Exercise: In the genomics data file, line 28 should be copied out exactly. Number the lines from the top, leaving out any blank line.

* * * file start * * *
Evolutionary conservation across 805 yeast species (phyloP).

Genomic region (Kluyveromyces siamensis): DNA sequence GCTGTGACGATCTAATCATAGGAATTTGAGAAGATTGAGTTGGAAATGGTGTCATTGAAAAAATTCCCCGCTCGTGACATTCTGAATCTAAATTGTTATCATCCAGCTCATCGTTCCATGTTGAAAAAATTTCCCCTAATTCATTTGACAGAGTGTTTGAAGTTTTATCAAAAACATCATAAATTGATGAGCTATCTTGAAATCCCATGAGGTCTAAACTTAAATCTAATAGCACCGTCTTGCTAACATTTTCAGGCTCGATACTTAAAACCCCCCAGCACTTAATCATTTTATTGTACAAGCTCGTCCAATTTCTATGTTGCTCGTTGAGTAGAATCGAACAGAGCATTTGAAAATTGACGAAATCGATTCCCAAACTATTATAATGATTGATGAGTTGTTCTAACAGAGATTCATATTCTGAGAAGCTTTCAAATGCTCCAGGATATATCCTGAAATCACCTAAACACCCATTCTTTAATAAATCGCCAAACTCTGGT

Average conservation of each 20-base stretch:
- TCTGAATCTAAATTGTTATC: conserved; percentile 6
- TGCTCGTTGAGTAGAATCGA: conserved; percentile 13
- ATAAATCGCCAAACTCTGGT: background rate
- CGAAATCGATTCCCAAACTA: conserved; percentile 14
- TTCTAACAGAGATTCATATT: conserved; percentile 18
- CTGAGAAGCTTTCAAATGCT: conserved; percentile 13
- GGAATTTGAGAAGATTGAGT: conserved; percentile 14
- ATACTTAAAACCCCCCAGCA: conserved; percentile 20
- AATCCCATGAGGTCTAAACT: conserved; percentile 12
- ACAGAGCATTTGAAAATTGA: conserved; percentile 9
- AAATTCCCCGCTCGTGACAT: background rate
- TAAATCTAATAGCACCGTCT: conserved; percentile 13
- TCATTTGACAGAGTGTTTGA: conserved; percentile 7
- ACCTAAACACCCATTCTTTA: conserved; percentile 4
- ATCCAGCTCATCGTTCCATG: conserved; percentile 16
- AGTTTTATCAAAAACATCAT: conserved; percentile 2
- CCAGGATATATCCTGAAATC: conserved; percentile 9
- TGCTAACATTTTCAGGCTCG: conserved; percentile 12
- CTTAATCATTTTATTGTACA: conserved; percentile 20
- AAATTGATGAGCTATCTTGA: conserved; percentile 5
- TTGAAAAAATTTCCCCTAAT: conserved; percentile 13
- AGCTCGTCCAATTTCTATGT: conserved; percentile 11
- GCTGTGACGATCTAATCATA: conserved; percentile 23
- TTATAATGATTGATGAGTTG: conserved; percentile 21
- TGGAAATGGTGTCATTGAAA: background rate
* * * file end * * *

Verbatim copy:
- TGGAAATGGTGTCATTGAAA: background rate